Circulating levels of environmental contaminants are associated with dietary patterns in older adults

Environ Int. 2015 Feb;75:93-102. doi: 10.1016/j.envint.2014.11.008. Epub 2014 Nov 19.

Abstract

Background: Food intake contributes substantially to our exposure to environmental contaminants. Still, little is known about our dietary habits' contribution to exposure variability.

Objective: The aim of this study was to assess circulating levels of environmental contaminants in relation to predefined dietary patterns in an elderly Swedish population.

Methods: Dietary data and serum concentrations of environmental contaminants were obtained from 844 70-year-old Swedish subjects (50% women) in the Prospective Investigation of the Vasculature in Uppsala Seniors (PIVUS) study. Dietary data from 7-day food records was used to assess adherence to a Mediterranean-like diet, a low carbohydrate-high protein diet and the WHO dietary recommendations. Circulating levels of 6 polychlorinated biphenyl markers, 3 organochlorine pesticides, 1 dioxin and 1 polybrominated diphenyl ether, the metals cadmium, lead, mercury and aluminum and serum levels of bisphenol A and 4 phthalate metabolites were investigated in relation to dietary patterns in multivariate linear regression models.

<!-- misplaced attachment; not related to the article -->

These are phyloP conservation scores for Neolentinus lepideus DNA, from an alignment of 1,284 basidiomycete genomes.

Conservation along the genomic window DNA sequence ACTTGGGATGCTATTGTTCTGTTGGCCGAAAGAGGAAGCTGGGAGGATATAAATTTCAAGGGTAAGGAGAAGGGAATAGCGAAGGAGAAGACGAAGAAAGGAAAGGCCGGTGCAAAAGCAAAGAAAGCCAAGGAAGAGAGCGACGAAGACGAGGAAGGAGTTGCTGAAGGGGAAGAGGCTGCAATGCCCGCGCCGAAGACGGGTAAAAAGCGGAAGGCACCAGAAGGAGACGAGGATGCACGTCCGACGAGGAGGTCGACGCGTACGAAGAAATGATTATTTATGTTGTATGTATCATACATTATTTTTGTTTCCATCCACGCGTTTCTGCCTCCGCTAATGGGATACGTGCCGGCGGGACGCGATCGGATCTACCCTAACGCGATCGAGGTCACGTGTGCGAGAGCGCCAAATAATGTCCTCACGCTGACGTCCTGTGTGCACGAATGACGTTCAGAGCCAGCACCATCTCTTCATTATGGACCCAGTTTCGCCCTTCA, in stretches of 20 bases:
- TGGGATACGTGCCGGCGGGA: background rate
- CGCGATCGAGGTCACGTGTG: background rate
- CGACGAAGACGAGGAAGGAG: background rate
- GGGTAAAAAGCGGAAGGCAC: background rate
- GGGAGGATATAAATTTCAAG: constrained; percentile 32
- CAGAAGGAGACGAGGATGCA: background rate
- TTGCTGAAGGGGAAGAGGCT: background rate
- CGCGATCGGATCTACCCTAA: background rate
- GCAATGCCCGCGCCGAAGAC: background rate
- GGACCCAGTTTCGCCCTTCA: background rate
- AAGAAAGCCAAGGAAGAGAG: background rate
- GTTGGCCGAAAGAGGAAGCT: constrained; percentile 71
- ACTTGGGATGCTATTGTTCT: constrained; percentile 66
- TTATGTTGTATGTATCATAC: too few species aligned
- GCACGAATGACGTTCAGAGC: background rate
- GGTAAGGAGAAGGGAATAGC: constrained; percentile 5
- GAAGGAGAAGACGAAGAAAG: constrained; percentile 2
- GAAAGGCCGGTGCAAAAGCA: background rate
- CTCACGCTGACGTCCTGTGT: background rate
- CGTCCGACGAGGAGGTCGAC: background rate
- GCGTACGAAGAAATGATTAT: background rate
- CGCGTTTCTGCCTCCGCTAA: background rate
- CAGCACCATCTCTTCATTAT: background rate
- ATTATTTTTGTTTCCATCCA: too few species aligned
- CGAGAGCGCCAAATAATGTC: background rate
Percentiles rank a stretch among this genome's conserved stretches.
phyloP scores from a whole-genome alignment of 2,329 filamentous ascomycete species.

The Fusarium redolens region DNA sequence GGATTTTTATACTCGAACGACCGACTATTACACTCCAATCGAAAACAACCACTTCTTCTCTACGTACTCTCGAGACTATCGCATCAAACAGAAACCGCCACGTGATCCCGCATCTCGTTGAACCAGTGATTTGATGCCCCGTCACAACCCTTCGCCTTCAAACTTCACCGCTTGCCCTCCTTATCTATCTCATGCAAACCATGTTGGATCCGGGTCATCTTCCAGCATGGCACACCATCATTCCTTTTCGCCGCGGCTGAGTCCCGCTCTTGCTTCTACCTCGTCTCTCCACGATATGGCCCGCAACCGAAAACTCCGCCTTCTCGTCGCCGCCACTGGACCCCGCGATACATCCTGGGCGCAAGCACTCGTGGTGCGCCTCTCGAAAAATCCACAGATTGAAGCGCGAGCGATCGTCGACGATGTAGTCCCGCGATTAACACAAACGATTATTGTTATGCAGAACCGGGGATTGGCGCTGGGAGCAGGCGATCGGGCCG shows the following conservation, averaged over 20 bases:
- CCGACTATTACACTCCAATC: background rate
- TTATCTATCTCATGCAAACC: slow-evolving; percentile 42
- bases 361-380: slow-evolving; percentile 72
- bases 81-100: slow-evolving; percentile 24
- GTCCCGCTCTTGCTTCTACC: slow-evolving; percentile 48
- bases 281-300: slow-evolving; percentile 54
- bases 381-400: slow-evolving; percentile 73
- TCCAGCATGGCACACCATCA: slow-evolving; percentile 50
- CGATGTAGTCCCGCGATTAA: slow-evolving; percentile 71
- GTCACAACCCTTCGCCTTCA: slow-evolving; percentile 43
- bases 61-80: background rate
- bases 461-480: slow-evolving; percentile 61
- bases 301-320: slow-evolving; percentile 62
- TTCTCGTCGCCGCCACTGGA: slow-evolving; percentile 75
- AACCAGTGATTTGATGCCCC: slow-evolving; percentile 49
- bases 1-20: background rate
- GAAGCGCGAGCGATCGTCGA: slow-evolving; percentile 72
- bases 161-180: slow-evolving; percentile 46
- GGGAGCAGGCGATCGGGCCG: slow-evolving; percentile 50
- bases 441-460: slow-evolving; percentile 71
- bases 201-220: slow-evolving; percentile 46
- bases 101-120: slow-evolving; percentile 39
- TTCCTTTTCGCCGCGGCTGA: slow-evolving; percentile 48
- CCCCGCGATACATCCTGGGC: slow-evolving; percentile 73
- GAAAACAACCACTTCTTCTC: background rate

Results: A Mediterranean-like diet was positively associated with levels of several polychlorinated biphenyls (118, 126, 153, and 209), trans-nonachlor and mercury. A low carbohydrate-high protein diet was positively associated with polychlorinated biphenyls 118 and 153, trans-nonachlor, hexachlorobenzene and p, p'-dichlorodiphenyldichloroethylene, mercury and lead. The WHO recommended diet was negatively related to levels of dioxin and lead, and borderline positively to polychlorinated biphenyl 118 and trans-nonachlor.

Conclusion: Dietary patterns were associated in diverse manners with circulating levels of environmental contaminants in this elderly Swedish population. Following the WHO dietary recommendations seems to be associated with a lower burden of environmental contaminants.

Keywords: Dietary patterns; Dietary recommendations; Environmental contaminants; Low carbohydrate diet; Mediterranean diet.

Publication types

  • Research Support, Non-U.S. Gov't

MeSH terms

  • Aged
  • Environmental Exposure / analysis
  • Environmental Monitoring
  • Environmental Pollutants / blood*
  • Female
  • Food Contamination*
  • Humans
  • Mercury / blood
  • Middle Aged
  • Pesticides / blood*

Substances

  • Environmental Pollutants
  • Pesticides
  • Mercury